This thesis presents an experimental investigation of the micromechanical behaviour of non-active clay, both in saturated and unsaturated states.For the case of saturated clays, 1-D compression tests on kaolin saturated with fluids having different dielectric permittivity (air, acetone, and water) and pH (acid and basic aqueous solutions) were performed. Based on the Pore-Size Distribution (PSD) of samples taken on both the virgin and the unloading curves, the electrochemical and mechanical forces controlling inter-particle interaction and the particle configuration along reversible and non-reversible compression paths were inferred. Ultimately, a conceptual micromechanical model was formulated and designed in such a way that it could be potentially implemented in a Discrete Element Model (DEM) for clay geomaterials. To show the capability of the conceptual micromechanical model, an 'embryonic' 1-D DEM model was developed. It was shown to be capable of capturing, at a qualitative level, the 1-D response of clay saturated with fluids of different dielectric permittivity.Moving to the unsaturated state, an observation was initially made that the mono-modal PSDs of kaolin in reconstituted and dry states fit quite well the pore-size distribution of the micro-pores and the macro-pores respectively in compacted samples. Based on this observation, an assumption was put forward that macro-pores are filled with air ('air-saturated') and micro-pores are filled with water ('water-saturated'). The comparison of the PSD of samples compacted with water and acetone and the comparison of the PSDs of samples freeze-dried and oven-dried appeared to corroborate such an assumption.A particle-based microstructural conceptual model for unsaturated soils was then formulated. Such a model can explain the evolution of PSD observed at various compaction water contents. Besides, this microstructural conceptual model was proven to be as effective as the traditional aggregate-based microstructural model in interpreting some of the classical responses of unsaturated soils including volumetric collapse upon wetting. A particle-based microstructural model provides an alternative approach to the aggregate-based microstructural model that has (potentially) the advantage of facilitating the formulation of DEM models for unsaturated clays. Another advantage is that the conceptual microstructural model and, hence, any DEM models would remain essentially the same for saturated and unsaturated states.Following the idea that macro-pores are filled with air and micro-pores are filled with water, it was assumed that the response of unsaturated soils can be modelled by considering separately the response of the dry part (air-saturated) and wet part (water-saturated). To model 1-D compression, the void ratio of the dry part was read from the 1-D compression of dry kaolin and the void ratio of the wet part was read from the 1-D compression of the saturated reconstituted kaolin. This approach allowed modelling the water-undrained compression tests in Tarantino & De Col (2008) with excellent accuracy.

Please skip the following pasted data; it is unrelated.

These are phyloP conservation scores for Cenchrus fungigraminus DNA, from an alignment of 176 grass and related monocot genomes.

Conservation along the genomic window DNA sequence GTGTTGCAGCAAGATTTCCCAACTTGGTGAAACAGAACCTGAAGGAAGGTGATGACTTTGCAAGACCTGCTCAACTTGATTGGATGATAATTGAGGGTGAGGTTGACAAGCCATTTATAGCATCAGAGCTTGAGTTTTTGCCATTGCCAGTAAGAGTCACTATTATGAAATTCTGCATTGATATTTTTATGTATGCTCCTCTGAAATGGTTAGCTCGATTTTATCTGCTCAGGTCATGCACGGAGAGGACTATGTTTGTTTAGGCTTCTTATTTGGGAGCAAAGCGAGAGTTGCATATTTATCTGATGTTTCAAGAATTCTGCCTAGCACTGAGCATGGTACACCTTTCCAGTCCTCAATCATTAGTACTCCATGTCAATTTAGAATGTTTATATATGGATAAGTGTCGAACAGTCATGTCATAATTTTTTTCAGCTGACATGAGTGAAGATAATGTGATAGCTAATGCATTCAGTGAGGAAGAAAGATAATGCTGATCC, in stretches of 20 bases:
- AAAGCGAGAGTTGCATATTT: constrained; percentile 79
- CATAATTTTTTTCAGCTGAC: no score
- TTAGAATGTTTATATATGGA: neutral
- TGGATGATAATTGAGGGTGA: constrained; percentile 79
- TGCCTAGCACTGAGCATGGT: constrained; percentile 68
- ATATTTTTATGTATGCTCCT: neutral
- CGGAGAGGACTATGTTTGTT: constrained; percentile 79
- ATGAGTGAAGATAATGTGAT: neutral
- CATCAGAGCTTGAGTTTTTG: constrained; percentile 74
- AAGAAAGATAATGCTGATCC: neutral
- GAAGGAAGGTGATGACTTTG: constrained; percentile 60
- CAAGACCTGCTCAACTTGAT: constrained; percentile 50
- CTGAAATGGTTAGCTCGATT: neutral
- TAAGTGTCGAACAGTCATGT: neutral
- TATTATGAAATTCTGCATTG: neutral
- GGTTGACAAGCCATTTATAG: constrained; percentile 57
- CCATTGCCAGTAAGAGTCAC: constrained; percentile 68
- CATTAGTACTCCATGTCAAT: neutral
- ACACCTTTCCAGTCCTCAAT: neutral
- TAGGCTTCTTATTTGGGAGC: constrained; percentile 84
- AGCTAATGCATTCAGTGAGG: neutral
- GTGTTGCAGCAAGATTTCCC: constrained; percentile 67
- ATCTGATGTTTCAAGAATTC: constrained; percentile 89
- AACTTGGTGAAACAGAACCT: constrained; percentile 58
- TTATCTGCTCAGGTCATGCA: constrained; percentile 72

|Date of Award||2 May 2016|
- University Of Strathclyde
|Sponsors||University of Strathclyde|
|Supervisor||Alessandro Tarantino (Supervisor) & Minna Karstunen (Supervisor)|